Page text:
You can also adjust the headset however you see fit, and the cups can even turn slightly if you need to walk around for a bit with them on. That doesn’t mean you should throw them to the ground, mainly due to the plastic, but they hold up better than most.



Now, let’s talk about that lighting. The default options aren’t too bad at all, though if you’re just playing on consoles, you may have to adjust to not being able to contort the colors to your liking. However, if you have a gaming PC, you can set up LightSync and customize them in a number of ways, or even pair them up with your fellow Logitech goodies. It’s a neat option, but one that’s not really necessary save for those that want to show off team colors or something that gives them a little more flair. As they stand, the light-up option, in general, is pretty good and puts on a show when you’re playing in a dark room. The only downside is that you need to download the necessary software to access the “G Hub”, but customization goes a long way here, especially with sound options.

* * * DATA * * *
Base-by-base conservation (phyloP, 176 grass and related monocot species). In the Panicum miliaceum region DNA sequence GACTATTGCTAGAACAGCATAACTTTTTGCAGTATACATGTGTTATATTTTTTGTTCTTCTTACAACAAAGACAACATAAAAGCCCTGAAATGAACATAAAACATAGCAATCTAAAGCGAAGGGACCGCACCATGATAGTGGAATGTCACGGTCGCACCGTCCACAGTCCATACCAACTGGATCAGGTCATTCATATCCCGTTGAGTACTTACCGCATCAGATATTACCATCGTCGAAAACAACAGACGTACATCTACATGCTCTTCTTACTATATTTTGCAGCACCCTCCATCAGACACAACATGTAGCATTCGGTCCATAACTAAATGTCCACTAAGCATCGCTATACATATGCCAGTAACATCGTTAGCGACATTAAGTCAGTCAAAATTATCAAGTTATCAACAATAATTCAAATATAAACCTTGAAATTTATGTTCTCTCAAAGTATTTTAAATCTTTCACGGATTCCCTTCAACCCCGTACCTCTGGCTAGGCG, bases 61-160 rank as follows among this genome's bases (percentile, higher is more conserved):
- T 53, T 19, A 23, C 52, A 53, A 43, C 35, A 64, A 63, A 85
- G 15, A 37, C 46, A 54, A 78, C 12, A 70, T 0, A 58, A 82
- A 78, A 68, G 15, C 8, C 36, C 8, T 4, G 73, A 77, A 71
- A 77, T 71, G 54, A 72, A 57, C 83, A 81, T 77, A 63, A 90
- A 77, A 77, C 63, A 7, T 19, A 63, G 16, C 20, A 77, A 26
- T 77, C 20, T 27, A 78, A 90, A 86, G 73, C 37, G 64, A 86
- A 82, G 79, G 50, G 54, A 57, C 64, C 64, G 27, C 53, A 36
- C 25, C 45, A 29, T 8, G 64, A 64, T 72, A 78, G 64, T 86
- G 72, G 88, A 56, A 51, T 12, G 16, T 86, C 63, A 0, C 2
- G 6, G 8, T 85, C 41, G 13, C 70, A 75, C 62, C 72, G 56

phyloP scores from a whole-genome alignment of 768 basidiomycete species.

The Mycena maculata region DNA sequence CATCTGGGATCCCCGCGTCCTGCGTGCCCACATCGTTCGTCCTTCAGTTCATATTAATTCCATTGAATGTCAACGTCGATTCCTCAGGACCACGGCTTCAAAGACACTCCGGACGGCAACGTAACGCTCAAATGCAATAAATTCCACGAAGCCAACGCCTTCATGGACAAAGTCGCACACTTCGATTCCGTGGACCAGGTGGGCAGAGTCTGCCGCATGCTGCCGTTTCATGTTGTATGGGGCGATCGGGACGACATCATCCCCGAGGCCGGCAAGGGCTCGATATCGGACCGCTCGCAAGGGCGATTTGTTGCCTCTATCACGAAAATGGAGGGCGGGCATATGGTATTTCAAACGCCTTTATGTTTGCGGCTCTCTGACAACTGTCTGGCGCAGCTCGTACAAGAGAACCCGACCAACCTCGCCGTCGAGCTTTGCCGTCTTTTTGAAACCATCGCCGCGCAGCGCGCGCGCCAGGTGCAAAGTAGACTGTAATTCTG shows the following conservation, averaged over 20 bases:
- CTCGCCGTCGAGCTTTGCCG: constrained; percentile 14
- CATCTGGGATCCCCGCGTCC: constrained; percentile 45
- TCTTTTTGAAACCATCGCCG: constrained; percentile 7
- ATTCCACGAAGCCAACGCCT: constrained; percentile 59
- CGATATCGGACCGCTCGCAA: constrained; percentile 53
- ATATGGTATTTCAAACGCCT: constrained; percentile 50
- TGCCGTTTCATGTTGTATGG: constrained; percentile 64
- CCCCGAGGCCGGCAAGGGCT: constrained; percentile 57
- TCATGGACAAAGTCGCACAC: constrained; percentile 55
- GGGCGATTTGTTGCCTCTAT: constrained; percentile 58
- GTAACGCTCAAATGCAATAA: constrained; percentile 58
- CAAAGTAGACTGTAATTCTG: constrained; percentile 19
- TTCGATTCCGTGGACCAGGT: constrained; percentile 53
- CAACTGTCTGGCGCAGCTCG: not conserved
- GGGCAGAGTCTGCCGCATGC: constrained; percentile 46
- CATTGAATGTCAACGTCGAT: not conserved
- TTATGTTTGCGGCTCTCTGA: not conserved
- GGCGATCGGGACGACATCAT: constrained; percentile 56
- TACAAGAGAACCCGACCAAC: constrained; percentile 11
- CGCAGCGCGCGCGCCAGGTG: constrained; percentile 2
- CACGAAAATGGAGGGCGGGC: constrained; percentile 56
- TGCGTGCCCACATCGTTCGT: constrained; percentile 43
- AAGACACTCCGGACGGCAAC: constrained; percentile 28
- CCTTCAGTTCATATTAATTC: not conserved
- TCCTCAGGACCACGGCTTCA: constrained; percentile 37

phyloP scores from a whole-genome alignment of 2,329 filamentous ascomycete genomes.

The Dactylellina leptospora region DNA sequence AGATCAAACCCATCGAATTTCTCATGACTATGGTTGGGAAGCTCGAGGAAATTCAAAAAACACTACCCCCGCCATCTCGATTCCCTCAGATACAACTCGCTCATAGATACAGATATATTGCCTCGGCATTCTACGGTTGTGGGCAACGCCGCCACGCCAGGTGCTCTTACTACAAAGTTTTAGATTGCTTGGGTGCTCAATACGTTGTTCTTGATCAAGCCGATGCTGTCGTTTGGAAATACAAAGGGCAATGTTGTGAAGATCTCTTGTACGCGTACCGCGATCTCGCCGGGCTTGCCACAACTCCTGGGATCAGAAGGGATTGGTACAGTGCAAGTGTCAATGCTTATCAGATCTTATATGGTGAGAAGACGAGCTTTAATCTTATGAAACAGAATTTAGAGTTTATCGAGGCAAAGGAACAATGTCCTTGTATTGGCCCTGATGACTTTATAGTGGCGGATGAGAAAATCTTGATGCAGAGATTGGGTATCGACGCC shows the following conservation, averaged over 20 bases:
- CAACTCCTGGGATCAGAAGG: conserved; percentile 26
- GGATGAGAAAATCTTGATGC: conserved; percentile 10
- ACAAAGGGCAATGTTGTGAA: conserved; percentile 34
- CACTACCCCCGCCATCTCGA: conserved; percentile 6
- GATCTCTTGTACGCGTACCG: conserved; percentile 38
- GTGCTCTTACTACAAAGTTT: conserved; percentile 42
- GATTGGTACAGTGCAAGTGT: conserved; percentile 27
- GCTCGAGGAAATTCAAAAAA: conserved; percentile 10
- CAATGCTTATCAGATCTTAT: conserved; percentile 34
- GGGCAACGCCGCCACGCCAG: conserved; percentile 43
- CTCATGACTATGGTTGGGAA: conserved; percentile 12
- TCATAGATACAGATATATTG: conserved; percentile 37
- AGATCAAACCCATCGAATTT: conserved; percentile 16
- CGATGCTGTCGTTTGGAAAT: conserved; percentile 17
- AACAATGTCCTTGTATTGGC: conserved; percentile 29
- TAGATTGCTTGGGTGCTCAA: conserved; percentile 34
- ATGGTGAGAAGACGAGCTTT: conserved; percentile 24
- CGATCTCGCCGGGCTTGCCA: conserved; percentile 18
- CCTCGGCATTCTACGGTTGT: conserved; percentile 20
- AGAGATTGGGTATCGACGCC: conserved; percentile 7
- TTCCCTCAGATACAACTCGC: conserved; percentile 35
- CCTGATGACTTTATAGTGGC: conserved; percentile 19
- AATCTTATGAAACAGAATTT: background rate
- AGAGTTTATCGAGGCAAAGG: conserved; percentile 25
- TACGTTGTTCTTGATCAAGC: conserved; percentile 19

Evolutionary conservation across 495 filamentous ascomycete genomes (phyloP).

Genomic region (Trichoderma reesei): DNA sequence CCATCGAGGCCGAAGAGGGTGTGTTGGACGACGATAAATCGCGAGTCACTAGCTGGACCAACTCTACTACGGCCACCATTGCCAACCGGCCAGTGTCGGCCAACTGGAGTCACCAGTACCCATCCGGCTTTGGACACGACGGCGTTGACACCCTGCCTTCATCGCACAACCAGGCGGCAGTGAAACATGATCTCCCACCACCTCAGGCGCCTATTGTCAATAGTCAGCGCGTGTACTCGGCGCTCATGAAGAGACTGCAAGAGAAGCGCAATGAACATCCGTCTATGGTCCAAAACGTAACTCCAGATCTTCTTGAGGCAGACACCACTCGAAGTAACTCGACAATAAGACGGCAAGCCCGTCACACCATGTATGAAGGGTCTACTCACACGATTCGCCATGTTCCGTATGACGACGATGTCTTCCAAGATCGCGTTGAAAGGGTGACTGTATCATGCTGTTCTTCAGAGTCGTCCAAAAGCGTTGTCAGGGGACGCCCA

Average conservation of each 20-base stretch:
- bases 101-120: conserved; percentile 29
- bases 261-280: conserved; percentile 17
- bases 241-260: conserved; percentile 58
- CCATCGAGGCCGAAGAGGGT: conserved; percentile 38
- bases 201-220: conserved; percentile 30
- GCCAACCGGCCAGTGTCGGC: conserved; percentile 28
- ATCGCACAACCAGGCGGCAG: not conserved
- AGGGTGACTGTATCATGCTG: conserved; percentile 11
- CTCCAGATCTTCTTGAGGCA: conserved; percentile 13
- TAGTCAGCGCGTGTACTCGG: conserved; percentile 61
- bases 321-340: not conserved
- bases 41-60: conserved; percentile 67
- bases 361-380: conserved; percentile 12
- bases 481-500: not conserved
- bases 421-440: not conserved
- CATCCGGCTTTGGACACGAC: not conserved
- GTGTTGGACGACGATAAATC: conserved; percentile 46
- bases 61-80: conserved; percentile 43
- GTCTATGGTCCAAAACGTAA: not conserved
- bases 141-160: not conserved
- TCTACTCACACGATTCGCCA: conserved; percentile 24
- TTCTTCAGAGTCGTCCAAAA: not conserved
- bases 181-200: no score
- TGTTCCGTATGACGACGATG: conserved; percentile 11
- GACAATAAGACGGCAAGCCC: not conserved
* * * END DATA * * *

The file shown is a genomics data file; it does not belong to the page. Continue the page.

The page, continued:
Speaking of which, the long-lasting value of the headset is really something. When working wirelessly, it can last around 8 to 12 hours by default, although sometimes a little bit longer depending on conditions. And if you’re using the 3.5mm cable, you can actually use them however long you please, since it’s just a matter of plugging and playing.

What’s more, the headset does include a USB cable and doesn’t really take too long when it comes to charging back up. You will need to find a viable power source your game console isn’t too bad when you’re playing without your headset. And then you’re right back in the game. If you prefer, you can play with the lighting off, although, to be fair, it just doesn’t look as cool. But sometimes, you want to show off more in the game than, say, in your living room.